Premiering today on HighClouds, the breathtaking first release from the Brooklyn-based singer, songwriter, and musician Oropendola is perfect snow day listening.
In its name, in its lyrics, and in its music, Oropendola is very intentional. The brainchild of Brooklyn-based singer, songwriter, and musician Joanna Schubert, the project is named after a bird native to Central and South America whose moniker translates roughly to “golden pendulum.” On “Stillness,” the debut release from Oropendola, Schubert builds upon this idea of a pendulum as the track swings back and forth between different ideas and influences. The track is soft yet powerful, a beautiful song perfect for winter listening, a track to guide you through snowstorms, a song for spine-chilling nights.
Though Oropendola is a newer project (the release date for the debut album of studio recordings hasn’t even been set yet), Schubert is no stranger to performing. The musician has played keys or sung back up for a laundry list of interesting projects– most notably Half Waif, the project of ethereal fellow-Brooklynite Nandi Rose Plunkett. Oropendola‘s own influences are myriad– from Kate Bush to Joanna Newsom, musical theater to prog rock, and R&B to pop punk. More than anything, Schubert is joining an exciting group of multidisciplinary artists who refuse to adhere to standards of genre or form. Similar to out-of-the-box musicians like Cassandra Jenkins, whose powerful 2021 album An Overview on Phenomenal Nature mixed spoken word and other curious elements alongside more traditional musical components, Schubert cannot be contained to one box or descriptor.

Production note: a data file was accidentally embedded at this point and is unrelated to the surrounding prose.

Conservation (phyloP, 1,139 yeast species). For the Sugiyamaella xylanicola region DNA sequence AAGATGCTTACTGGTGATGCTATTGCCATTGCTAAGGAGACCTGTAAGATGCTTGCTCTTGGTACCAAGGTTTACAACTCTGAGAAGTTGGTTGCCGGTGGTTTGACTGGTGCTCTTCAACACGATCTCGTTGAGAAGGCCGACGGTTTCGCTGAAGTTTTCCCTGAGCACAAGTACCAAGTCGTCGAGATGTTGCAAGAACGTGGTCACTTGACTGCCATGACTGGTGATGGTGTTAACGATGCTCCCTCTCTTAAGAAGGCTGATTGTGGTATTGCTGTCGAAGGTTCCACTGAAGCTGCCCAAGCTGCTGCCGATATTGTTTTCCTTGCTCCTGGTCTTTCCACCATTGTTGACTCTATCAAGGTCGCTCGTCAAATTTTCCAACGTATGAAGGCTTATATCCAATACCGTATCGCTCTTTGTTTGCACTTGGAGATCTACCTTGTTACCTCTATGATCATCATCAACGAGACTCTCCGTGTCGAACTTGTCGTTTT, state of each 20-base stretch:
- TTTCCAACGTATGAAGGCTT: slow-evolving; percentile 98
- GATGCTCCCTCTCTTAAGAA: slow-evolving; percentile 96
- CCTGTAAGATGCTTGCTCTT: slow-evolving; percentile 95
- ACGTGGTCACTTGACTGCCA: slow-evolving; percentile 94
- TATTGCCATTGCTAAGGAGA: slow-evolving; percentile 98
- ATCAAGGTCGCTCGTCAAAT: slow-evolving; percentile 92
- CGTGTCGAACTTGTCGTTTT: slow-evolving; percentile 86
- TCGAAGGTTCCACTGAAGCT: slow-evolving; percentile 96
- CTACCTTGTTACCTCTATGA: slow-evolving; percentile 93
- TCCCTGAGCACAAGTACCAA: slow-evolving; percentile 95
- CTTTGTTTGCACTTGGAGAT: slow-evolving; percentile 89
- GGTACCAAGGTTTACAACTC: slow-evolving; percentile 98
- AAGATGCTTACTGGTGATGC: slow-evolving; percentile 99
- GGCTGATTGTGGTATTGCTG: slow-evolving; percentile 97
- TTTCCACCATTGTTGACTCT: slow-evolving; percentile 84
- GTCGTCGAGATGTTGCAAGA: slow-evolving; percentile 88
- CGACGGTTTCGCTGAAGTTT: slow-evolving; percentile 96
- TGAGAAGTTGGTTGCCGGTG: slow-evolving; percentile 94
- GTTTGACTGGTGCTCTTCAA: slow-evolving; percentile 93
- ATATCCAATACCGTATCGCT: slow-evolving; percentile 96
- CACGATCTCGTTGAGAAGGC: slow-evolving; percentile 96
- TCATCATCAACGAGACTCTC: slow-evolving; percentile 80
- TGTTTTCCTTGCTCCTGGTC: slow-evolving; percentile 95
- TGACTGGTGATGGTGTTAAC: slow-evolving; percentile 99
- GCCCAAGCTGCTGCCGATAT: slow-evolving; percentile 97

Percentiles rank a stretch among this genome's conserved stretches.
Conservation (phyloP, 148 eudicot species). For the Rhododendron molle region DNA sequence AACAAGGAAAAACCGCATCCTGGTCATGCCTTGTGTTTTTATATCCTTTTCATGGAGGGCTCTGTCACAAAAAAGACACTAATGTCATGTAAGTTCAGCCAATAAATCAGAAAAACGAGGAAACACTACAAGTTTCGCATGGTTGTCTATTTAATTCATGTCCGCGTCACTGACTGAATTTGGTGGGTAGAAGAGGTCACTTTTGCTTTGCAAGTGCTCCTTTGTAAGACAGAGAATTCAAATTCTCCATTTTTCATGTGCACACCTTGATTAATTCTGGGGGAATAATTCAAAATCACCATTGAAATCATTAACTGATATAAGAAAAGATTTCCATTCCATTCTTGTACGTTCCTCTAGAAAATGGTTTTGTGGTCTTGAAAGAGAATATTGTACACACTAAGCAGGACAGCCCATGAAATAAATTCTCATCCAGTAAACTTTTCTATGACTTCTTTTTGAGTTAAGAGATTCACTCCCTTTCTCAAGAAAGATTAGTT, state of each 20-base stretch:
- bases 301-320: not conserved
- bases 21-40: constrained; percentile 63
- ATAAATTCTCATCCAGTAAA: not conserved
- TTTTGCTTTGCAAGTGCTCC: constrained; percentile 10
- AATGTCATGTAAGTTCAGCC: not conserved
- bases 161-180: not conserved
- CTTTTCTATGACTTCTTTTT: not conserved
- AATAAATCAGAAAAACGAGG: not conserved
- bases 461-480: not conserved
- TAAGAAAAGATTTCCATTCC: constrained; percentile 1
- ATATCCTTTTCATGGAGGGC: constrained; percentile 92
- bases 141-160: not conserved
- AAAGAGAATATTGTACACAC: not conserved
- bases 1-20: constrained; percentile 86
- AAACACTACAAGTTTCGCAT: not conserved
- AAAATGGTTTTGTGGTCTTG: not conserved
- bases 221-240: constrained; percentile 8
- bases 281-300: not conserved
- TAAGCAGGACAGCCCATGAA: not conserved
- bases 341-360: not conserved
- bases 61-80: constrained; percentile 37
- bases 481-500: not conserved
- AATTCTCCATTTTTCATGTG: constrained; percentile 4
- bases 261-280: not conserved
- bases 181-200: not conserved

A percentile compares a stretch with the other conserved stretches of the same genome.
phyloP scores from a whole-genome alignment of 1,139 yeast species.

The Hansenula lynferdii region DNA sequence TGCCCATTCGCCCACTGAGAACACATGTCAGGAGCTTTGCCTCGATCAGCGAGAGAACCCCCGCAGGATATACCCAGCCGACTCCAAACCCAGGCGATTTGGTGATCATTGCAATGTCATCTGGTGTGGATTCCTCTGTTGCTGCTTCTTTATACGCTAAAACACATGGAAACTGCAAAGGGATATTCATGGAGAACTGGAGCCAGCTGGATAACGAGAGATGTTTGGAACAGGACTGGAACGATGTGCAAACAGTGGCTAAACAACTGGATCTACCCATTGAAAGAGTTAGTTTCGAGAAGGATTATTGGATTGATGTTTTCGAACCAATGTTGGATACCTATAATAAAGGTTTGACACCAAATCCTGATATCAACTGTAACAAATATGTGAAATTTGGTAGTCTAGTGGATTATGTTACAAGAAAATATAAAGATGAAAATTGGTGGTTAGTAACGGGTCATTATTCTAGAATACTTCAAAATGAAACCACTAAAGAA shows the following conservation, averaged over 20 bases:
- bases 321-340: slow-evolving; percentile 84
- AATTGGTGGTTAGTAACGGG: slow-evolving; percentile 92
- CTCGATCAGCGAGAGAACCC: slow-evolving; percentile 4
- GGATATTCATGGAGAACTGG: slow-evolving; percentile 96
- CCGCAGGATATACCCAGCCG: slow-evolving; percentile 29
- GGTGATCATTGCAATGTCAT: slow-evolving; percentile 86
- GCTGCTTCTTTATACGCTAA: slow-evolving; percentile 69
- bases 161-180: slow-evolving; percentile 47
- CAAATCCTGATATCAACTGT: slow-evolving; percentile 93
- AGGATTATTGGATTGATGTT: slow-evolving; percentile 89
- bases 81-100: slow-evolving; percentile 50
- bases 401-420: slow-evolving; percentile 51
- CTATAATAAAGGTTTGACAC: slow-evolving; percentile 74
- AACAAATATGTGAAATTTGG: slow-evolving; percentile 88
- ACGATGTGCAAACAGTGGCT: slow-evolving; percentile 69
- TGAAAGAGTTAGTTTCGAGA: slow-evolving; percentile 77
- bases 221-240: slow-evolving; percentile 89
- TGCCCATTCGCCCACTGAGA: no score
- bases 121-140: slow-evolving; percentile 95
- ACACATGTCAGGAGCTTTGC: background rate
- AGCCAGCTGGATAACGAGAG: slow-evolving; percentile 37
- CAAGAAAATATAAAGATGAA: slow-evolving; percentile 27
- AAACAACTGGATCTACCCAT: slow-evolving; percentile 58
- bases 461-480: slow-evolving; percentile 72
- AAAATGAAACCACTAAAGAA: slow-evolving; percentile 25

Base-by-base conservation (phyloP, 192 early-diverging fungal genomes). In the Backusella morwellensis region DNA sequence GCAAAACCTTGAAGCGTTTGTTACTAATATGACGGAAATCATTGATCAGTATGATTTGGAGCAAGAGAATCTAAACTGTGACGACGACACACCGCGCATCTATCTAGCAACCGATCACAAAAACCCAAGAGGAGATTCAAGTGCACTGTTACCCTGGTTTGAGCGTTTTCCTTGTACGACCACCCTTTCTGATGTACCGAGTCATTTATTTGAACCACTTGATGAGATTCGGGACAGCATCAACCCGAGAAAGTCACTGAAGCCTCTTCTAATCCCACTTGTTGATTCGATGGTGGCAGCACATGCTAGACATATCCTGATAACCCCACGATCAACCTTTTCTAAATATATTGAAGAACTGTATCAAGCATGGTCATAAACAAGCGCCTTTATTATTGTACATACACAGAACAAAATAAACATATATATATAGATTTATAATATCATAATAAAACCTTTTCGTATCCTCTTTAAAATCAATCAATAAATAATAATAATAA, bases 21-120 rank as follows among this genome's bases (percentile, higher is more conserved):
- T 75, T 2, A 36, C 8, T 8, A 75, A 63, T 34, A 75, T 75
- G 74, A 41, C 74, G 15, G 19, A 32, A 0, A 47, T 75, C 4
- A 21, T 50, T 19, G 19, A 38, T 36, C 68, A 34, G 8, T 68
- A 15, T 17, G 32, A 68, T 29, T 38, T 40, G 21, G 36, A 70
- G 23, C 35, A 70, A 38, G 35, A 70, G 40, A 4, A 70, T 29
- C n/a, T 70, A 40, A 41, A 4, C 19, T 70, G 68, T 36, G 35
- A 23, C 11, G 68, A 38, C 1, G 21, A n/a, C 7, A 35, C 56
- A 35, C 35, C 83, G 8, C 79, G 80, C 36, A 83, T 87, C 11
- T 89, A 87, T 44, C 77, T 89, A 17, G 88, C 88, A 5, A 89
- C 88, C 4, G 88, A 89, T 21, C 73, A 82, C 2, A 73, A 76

“Stillness” begins with Schubert playing an ethereal melody on a celesta. In a breathy voice, the artist continues, “January air heavy / The restless oropendola is swinging / Where are you, my sweet? / Trills the feathered fella / Singing a spring song.” Layered vocals pile onto themself, bursting into the next verse, “Don’t you worry / Winter won’t last much longer, dear / But while it’s here / Slow down.” Here, Oropendola sprinkles in some deep breathing noises, almost merging into ASMR territory as mouth syncopates and exhales in rhythm. Like a flower in spring, the track continues to blossom and grow, adding in clarinet, harp, piano, synths, and even flugelhorn. “Do you feel this stillness?” Schubert repeats, as the track spirals into a beautiful, instrumental ending. Alongside co-producer Zubin Hensler, Schubert has spun out a delicate and dreamy masterpiece.
Oropendola is in a curious phase– There are a lot of interesting elements in conversation, but it’s currently unclear what overarching discussion is taking place. It will be fascinating to see how the project presents in a full-length album. For now, we simply have the poetic, serene, and celestial “Stillness.” And for now, that’s enough. Discover “Stillness”, premiering today on HighClouds, and watch Oropendola play a stripped-down version of the track live from the snowy wilderness below.